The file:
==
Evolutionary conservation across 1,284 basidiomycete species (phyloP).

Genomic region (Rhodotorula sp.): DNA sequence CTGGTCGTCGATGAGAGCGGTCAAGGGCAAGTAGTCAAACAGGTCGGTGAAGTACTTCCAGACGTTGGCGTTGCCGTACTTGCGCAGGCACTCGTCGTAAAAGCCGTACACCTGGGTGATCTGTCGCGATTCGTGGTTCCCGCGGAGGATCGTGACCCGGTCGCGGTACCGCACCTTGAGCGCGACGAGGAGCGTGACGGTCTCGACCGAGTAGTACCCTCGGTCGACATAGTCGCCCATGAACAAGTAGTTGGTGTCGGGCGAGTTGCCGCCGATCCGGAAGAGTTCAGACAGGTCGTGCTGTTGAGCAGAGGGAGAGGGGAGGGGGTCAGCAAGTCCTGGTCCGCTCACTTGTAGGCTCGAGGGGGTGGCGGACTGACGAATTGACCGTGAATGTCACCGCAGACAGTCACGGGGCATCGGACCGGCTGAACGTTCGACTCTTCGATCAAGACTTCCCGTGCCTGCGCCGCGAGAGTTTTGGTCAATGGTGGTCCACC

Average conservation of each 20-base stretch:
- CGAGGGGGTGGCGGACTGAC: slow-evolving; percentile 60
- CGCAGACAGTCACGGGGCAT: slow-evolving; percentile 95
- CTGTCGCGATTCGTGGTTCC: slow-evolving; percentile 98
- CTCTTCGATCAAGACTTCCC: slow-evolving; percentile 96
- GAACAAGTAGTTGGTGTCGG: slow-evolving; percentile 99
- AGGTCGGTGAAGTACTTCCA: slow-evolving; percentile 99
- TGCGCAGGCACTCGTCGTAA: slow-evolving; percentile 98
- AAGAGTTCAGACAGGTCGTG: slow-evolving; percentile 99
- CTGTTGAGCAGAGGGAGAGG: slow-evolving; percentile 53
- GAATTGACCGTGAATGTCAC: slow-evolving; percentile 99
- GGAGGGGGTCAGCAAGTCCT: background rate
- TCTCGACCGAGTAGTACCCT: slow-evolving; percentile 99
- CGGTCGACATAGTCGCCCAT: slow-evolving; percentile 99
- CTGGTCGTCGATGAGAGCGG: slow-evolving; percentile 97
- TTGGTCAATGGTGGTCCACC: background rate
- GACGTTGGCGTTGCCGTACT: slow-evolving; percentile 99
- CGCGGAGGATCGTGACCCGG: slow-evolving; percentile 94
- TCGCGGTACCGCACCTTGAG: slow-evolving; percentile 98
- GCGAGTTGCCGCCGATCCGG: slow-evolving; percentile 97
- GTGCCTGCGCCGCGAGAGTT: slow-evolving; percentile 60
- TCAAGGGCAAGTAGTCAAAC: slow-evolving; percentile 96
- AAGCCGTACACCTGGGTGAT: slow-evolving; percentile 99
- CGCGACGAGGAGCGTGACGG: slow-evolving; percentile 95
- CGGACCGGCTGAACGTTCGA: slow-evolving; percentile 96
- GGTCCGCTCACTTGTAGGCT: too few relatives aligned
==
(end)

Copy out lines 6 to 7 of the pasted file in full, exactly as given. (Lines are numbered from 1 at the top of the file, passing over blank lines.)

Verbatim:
- CTGTCGCGATTCGTGGTTCC: slow-evolving; percentile 98
- CTCTTCGATCAAGACTTCCC: slow-evolving; percentile 96